public static int GetRandomNumber(int min, int max, ulong randomNum)
    {
        if (min > max) throw new ArgumentOutOfRangeException(nameof(min));
        if (min == max) return min;

        //var rng = new RNGCryptoServiceProvider();
        //byte[] data = new byte[4];
        //rng.GetBytes(data);
        //int generatedValue = Math.Abs(BitConverter.ToInt32(data, startIndex: 0));

        int diff = max - min;
        int mod = (int)(randomNum % (ulong)diff); // generatedValue % diff;
        int normalizedNumber = min + mod;

        return normalizedNumber;
    }

Here's how you can effectively get a clean array of random numbers. I like how this cleanly encapsulates getting the random numbers, the code that uses this then doesn't have to be cluttered with byte conversion on every iteration to get the int or long with BitConverter. I also assume this gains performance by a singular conversion of bytes to the array type.

    public static ulong[] GetRandomLongArray(int length)
    {
        if (length < 0) throw new ArgumentOutOfRangeException(nameof(length));
        ulong[] arr = new ulong[length];
        if (length > 0) { // if they want 0, why 'throw' a fit, just give it to them ;)
            byte[] rndByteArr = new byte[length * sizeof(ulong)];
            var rnd = new RNGCryptoServiceProvider();
            rnd.GetBytes(rndByteArr);
            Buffer.BlockCopy(rndByteArr, 0, arr, 0, rndByteArr.Length);
        }
        return arr;
    }

Usage:

        ulong[] randomNums = GetRandomLongArray(100);
        for (int i = 0; i < 20; i++) {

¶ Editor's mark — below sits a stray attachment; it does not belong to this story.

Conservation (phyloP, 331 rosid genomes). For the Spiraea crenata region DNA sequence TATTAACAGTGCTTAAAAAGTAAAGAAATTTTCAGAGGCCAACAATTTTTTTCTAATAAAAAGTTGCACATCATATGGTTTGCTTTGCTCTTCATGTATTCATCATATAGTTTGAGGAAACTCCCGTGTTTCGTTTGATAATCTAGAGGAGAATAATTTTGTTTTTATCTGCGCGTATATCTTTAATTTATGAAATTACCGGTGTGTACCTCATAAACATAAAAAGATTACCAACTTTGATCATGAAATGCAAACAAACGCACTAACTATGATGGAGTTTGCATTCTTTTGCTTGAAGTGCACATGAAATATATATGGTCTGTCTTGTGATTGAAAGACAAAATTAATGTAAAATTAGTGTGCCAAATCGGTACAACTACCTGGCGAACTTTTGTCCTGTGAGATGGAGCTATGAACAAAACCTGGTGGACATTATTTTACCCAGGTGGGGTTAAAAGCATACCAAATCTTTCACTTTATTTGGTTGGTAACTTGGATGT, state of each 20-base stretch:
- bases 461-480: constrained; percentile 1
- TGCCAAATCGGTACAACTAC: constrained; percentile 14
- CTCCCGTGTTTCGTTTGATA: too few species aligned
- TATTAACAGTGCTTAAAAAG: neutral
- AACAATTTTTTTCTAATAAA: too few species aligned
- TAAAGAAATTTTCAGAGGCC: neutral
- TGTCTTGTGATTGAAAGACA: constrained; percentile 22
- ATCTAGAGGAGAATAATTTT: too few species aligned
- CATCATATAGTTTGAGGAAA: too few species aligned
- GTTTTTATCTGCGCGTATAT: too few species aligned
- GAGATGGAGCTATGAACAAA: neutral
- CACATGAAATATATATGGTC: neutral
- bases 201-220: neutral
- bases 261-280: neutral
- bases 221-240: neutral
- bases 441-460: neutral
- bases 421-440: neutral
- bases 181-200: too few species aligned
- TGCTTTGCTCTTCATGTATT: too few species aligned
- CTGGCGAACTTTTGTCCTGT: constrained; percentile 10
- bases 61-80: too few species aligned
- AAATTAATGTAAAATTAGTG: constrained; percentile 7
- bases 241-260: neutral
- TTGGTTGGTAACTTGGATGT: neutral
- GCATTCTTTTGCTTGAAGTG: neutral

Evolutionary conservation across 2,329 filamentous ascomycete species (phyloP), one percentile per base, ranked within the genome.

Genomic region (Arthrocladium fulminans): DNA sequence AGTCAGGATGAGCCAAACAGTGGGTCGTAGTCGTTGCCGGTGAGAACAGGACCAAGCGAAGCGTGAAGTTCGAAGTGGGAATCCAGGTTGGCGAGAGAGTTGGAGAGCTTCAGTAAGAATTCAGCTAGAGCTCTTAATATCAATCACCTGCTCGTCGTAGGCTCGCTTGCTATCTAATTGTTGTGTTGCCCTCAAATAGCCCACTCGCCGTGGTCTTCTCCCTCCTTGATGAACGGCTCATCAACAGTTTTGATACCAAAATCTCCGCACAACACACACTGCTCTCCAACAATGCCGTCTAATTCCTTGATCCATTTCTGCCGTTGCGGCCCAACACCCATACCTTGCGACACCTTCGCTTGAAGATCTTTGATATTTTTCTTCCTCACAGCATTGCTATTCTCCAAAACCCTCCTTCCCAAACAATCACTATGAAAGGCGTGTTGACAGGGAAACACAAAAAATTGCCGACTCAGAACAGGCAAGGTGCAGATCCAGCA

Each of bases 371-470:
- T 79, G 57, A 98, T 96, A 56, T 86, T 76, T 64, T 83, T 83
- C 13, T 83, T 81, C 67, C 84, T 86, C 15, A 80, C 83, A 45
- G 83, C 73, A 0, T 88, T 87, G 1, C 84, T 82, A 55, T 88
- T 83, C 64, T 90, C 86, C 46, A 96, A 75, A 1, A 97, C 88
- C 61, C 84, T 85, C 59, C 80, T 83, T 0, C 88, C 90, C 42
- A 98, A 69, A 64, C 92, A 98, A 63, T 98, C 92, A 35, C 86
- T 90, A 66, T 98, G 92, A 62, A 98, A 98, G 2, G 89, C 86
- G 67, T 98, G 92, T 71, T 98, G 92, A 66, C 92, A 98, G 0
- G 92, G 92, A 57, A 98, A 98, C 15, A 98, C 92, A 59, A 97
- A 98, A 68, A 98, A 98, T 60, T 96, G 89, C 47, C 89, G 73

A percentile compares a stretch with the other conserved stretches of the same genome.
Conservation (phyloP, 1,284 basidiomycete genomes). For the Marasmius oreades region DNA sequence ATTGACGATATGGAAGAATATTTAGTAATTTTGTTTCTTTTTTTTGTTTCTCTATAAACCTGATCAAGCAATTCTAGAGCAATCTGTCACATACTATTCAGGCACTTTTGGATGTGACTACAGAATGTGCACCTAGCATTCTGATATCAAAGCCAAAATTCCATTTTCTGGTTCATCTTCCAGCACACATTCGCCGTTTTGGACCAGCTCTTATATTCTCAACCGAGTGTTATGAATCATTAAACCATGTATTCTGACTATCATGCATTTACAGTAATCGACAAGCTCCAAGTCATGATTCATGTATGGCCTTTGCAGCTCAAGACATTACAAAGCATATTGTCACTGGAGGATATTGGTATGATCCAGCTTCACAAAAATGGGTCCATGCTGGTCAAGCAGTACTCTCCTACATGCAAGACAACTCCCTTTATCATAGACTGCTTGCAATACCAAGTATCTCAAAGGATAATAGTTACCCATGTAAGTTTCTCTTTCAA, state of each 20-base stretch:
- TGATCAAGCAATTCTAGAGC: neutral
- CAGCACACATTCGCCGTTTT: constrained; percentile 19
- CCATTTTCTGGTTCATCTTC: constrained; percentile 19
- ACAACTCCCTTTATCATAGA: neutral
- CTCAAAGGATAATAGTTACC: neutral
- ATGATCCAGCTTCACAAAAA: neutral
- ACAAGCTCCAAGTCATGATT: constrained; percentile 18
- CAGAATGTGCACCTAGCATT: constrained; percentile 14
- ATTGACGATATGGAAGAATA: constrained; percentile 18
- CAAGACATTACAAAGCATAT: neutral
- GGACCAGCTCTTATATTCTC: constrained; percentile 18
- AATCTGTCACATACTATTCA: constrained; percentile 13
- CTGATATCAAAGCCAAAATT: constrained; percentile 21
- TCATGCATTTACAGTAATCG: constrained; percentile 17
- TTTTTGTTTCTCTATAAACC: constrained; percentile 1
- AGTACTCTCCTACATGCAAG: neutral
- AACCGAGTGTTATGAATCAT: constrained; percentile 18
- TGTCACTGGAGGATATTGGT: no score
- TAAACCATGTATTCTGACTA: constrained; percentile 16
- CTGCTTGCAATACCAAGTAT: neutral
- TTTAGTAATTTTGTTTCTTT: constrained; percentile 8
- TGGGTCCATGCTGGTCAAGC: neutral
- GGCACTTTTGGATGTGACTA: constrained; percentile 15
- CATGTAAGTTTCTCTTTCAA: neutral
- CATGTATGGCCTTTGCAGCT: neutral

ulong randNum = randomNums[i];
            int val = GetRandomNumber(10, 30, randNum); // get a rand num between 10 - 30
            WriteLine(val);
        }
1
  • 1
    Since the article that @MarkusOlsson linked to is now dead you have to use the time machine: web.archive.org/web/20090304194122/http://msdn.microsoft.com:80/… That should explain why the while loop is required over the implementation you've given here. The important thing is not just that we get fast results, but that each integer has an equal chance of appearing. If you squeeze results with modulo, you immediately create an imbalance in the probability distributions. Commented Nov 6, 2017 at 20:58
-1
public int RandomNumber(int min = 1, int max = int.MaxValue)
{
    using (var rng = new RNGCryptoServiceProvider())
    {
       byte[] buffer = new byte[4];
       rng.GetBytes(buffer);
       return (int)(BitConverter.ToUInt32(buffer, 0) >> 1) % ((max - min) + 1);
    }
}
2
  • 2
    Your answer could be improved with additional supporting information. Please edit to add further details, such as citations or documentation, so that others can confirm that your answer is correct. You can find more information on how to write good answers in the help center.
    – Community Bot
    Commented Dec 26, 2021 at 20:14
  • This code is totally wrong, it never returns a integer number less than 9 digits length. So also the "min" and "max" parameters has no real utility. Simple test in a single VB.NET line: "For i As Integer = 0 To 100000 : Console.WriteLine(CStr(RandomNumber()).Length) : Next" Commented Jun 21, 2022 at 23:30